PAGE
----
Göring, Matthias Heinrich (1879-1945)

views updated


Matthias Heinrich Göring, a German physician, psychiatrist, and Nazi, was born on April 5, 1879, in Düsseldorf, Germany and died in 1945 in captivity in Poznan, Poland.

He earned a doctorate in law at Freiburg/Breisgau in 1900 and a doctorate in medicine at Bonn in 1907. Specializing in psychiatry and neurology, in 1923 Göring set up practice as a Nervenarzt in Elberfeld and subsequently underwent a training analysis with Adlerian Leonhard Seif in Münich. In 1928 he established an educational counseling service in Elberfeld and in 1929 founded a study group of psychotherapy in Wuppertal.

Like fellow Adlerians Seif and Fritz Künkel, Göring placed an emphasis upon "community feeling," to which he added German patriotism and Christian pietism. He was therefore critical of psychoanalysis for its alleged materialism and pansexualism.

Göring's significance in the history of psychoanalysis stems from his career after 1933. His position as leader of organized psychotherapy in Nazi Germany stemmed from the fact that he was an elder cousin of Nazi boss Hermann Göring. In part to protect the fledgling institution of psychotherapy against Nazi medical activists and university psychiatrists, Göring (who joined the Nazi party in 1933) preached against "Jewish" psychoanalysis and supervised the exclusion of Jewish psychoanalysts from his society and institute.

In 1934 Göring assumed leadership of the German General Medical Society for Psychotherapy and from 1936 to 1945 was director of the German Institute for Psychological Research and Psychotherapy in Berlin. In 1938 he presided over the destruction of the Vienna Psychoanalytic Institute and the dissolution of the German Psychoanalytic Society, although also protecting and employing psychoanalysts August Aichhorn, Felix Boehm, and Carl Müller-Braunschweig.

At the German Institute for Psychological Research and Psychotherapy in Berlin and at branches elsewhere in Germany and in Vienna, however, non-Jewish psychoanalysts continued to practice, study, and train. Göring himself allegedly expressed appreciation for the expertise of the Freudians, who were especially active within the Berlin outpatient clinic. Göring's wife Erna was in analysis with Werner Kemper and his son Ernst underwent a training analysis with Carl Müller-Braunschweig. Outpatient director and psychoanalyst John Rittmeister, however, fell victim to charges of espionage and was executed by the Nazis in 1943.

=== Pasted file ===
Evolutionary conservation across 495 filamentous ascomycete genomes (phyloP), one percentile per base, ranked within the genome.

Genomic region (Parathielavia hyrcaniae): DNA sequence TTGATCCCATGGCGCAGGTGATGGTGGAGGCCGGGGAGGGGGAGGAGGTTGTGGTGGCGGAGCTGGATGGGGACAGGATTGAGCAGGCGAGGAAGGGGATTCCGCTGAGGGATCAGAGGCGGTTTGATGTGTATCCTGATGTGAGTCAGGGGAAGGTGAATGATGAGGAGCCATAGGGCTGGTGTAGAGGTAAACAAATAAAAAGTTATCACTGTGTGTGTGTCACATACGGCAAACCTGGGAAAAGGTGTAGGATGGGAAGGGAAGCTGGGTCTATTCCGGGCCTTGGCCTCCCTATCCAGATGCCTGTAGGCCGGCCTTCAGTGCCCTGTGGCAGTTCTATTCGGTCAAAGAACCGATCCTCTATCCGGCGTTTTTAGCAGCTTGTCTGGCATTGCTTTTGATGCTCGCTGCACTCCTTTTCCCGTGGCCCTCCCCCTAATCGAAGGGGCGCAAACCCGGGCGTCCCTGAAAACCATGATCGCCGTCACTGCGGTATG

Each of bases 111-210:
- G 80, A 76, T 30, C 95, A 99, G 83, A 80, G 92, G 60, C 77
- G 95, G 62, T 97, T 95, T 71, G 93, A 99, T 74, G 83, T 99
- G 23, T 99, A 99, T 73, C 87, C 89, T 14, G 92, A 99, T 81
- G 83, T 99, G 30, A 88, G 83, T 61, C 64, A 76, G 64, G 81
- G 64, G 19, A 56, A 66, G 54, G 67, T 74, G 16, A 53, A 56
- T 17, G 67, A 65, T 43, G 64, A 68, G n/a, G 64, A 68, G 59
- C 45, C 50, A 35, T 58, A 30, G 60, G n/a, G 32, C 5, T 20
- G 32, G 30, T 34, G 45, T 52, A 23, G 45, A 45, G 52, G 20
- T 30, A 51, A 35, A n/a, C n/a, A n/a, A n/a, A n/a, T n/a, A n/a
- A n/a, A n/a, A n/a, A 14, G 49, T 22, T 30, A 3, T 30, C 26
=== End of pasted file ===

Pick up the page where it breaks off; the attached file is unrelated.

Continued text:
The legacy for psychoanalysts in Germany of the institutionalization of psychotherapy that Göring occasioned during the Third Reich has been one of both professional advancement and internecine ethical debate.

Geoffrey Cocks

See also: AllgemeineÄrztliche Gesellschaft für Psychotherapie; Berliner Psychoanalytische Poliklinik; Deutsches Institut für Psychologische Forschung und Psychotherapie (Institut Göring); France; Germany; Psychopathologie de l'échec (Psychopathology of Failure).


Cocks, Geoffrey. (1985). Psychotherapy in the Third Reich: The Göring Institute (2nd ed). New York: Oxford University Press.

Lockot, Regine. (1985) Erinnern und Durcharbeiten : zur Geschichte der Psychoanalyse und Psychotherapie im Nationalsozialismus. Frankfurt am Main: S. Fischer.

. (1994). Die Reinigung der Psychoanalyse : die deutsche psychoanalytische Gesellschaft im Spiegel von Dokumenten und Zeitzeugen (1933-1951). Tübingen: Diskord.